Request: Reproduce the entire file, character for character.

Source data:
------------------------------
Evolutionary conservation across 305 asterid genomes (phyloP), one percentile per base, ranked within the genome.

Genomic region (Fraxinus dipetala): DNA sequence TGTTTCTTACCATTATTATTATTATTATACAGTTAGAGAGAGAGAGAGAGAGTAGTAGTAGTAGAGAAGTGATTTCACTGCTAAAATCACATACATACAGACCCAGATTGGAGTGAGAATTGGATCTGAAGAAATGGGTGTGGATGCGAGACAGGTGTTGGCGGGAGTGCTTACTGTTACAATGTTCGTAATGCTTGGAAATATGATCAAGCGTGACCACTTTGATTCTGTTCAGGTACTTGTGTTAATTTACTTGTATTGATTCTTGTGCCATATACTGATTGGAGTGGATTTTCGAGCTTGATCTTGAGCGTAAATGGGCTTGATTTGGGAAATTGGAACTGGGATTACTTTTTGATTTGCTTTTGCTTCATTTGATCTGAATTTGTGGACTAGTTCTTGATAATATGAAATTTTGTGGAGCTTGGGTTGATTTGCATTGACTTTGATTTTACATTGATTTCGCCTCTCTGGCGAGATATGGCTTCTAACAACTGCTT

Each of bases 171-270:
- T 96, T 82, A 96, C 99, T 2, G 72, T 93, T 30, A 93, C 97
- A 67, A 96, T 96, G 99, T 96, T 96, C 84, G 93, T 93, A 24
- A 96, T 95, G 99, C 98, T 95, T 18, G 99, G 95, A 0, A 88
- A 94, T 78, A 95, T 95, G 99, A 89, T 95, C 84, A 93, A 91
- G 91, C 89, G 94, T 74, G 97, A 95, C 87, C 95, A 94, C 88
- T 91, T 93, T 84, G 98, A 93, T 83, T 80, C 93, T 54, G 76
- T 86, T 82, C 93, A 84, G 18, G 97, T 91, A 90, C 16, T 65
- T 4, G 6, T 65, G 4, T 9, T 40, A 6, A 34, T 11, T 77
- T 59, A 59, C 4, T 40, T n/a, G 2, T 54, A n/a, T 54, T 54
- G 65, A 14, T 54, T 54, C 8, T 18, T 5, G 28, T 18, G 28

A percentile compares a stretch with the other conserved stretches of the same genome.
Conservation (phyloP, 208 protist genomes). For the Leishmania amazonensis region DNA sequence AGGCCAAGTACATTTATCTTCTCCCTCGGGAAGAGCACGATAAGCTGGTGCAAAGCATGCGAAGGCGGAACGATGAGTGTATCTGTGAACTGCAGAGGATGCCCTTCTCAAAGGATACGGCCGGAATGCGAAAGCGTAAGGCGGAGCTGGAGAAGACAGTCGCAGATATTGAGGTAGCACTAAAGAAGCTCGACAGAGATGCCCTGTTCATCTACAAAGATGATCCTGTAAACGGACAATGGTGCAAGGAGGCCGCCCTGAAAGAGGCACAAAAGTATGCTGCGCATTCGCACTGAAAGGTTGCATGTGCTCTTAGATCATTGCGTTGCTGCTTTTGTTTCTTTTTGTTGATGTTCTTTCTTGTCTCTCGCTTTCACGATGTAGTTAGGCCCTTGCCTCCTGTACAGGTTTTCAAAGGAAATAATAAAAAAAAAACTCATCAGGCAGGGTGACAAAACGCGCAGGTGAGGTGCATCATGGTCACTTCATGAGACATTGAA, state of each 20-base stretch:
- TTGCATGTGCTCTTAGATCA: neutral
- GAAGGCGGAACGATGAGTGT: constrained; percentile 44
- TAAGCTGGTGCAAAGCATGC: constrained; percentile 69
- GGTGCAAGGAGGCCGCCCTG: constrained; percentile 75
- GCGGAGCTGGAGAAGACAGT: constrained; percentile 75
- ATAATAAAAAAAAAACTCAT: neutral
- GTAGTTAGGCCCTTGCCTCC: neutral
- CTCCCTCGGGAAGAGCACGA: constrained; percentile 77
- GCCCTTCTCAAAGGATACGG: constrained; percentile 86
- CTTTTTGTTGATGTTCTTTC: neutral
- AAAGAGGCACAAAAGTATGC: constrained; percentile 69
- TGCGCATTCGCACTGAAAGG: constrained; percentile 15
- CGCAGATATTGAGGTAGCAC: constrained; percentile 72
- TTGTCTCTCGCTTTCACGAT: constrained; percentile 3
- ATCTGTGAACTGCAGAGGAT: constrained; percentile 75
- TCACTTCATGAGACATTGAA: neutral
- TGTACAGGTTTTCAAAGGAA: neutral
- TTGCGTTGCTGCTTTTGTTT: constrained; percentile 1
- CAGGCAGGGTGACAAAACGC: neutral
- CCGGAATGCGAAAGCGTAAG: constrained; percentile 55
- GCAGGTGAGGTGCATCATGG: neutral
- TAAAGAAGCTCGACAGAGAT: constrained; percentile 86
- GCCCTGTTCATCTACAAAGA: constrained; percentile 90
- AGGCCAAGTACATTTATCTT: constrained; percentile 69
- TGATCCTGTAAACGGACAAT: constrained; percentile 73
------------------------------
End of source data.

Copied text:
Evolutionary conservation across 305 asterid genomes (phyloP), one percentile per base, ranked within the genome.

Genomic region (Fraxinus dipetala): DNA sequence TGTTTCTTACCATTATTATTATTATTATACAGTTAGAGAGAGAGAGAGAGAGTAGTAGTAGTAGAGAAGTGATTTCACTGCTAAAATCACATACATACAGACCCAGATTGGAGTGAGAATTGGATCTGAAGAAATGGGTGTGGATGCGAGACAGGTGTTGGCGGGAGTGCTTACTGTTACAATGTTCGTAATGCTTGGAAATATGATCAAGCGTGACCACTTTGATTCTGTTCAGGTACTTGTGTTAATTTACTTGTATTGATTCTTGTGCCATATACTGATTGGAGTGGATTTTCGAGCTTGATCTTGAGCGTAAATGGGCTTGATTTGGGAAATTGGAACTGGGATTACTTTTTGATTTGCTTTTGCTTCATTTGATCTGAATTTGTGGACTAGTTCTTGATAATATGAAATTTTGTGGAGCTTGGGTTGATTTGCATTGACTTTGATTTTACATTGATTTCGCCTCTCTGGCGAGATATGGCTTCTAACAACTGCTT

Each of bases 171-270:
- T 96, T 82, A 96, C 99, T 2, G 72, T 93, T 30, A 93, C 97
- A 67, A 96, T 96, G 99, T 96, T 96, C 84, G 93, T 93, A 24
- A 96, T 95, G 99, C 98, T 95, T 18, G 99, G 95, A 0, A 88
- A 94, T 78, A 95, T 95, G 99, A 89, T 95, C 84, A 93, A 91
- G 91, C 89, G 94, T 74, G 97, A 95, C 87, C 95, A 94, C 88
- T 91, T 93, T 84, G 98, A 93, T 83, T 80, C 93, T 54, G 76
- T 86, T 82, C 93, A 84, G 18, G 97, T 91, A 90, C 16, T 65
- T 4, G 6, T 65, G 4, T 9, T 40, A 6, A 34, T 11, T 77
- T 59, A 59, C 4, T 40, T n/a, G 2, T 54, A n/a, T 54, T 54
- G 65, A 14, T 54, T 54, C 8, T 18, T 5, G 28, T 18, G 28

A percentile compares a stretch with the other conserved stretches of the same genome.
Conservation (phyloP, 208 protist genomes). For the Leishmania amazonensis region DNA sequence AGGCCAAGTACATTTATCTTCTCCCTCGGGAAGAGCACGATAAGCTGGTGCAAAGCATGCGAAGGCGGAACGATGAGTGTATCTGTGAACTGCAGAGGATGCCCTTCTCAAAGGATACGGCCGGAATGCGAAAGCGTAAGGCGGAGCTGGAGAAGACAGTCGCAGATATTGAGGTAGCACTAAAGAAGCTCGACAGAGATGCCCTGTTCATCTACAAAGATGATCCTGTAAACGGACAATGGTGCAAGGAGGCCGCCCTGAAAGAGGCACAAAAGTATGCTGCGCATTCGCACTGAAAGGTTGCATGTGCTCTTAGATCATTGCGTTGCTGCTTTTGTTTCTTTTTGTTGATGTTCTTTCTTGTCTCTCGCTTTCACGATGTAGTTAGGCCCTTGCCTCCTGTACAGGTTTTCAAAGGAAATAATAAAAAAAAAACTCATCAGGCAGGGTGACAAAACGCGCAGGTGAGGTGCATCATGGTCACTTCATGAGACATTGAA, state of each 20-base stretch:
- TTGCATGTGCTCTTAGATCA: neutral
- GAAGGCGGAACGATGAGTGT: constrained; percentile 44
- TAAGCTGGTGCAAAGCATGC: constrained; percentile 69
- GGTGCAAGGAGGCCGCCCTG: constrained; percentile 75
- GCGGAGCTGGAGAAGACAGT: constrained; percentile 75
- ATAATAAAAAAAAAACTCAT: neutral
- GTAGTTAGGCCCTTGCCTCC: neutral
- CTCCCTCGGGAAGAGCACGA: constrained; percentile 77
- GCCCTTCTCAAAGGATACGG: constrained; percentile 86
- CTTTTTGTTGATGTTCTTTC: neutral
- AAAGAGGCACAAAAGTATGC: constrained; percentile 69
- TGCGCATTCGCACTGAAAGG: constrained; percentile 15
- CGCAGATATTGAGGTAGCAC: constrained; percentile 72
- TTGTCTCTCGCTTTCACGAT: constrained; percentile 3
- ATCTGTGAACTGCAGAGGAT: constrained; percentile 75
- TCACTTCATGAGACATTGAA: neutral
- TGTACAGGTTTTCAAAGGAA: neutral
- TTGCGTTGCTGCTTTTGTTT: constrained; percentile 1
- CAGGCAGGGTGACAAAACGC: neutral
- CCGGAATGCGAAAGCGTAAG: constrained; percentile 55
- GCAGGTGAGGTGCATCATGG: neutral
- TAAAGAAGCTCGACAGAGAT: constrained; percentile 86
- GCCCTGTTCATCTACAAAGA: constrained; percentile 90
- AGGCCAAGTACATTTATCTT: constrained; percentile 69
- TGATCCTGTAAACGGACAAT: constrained; percentile 73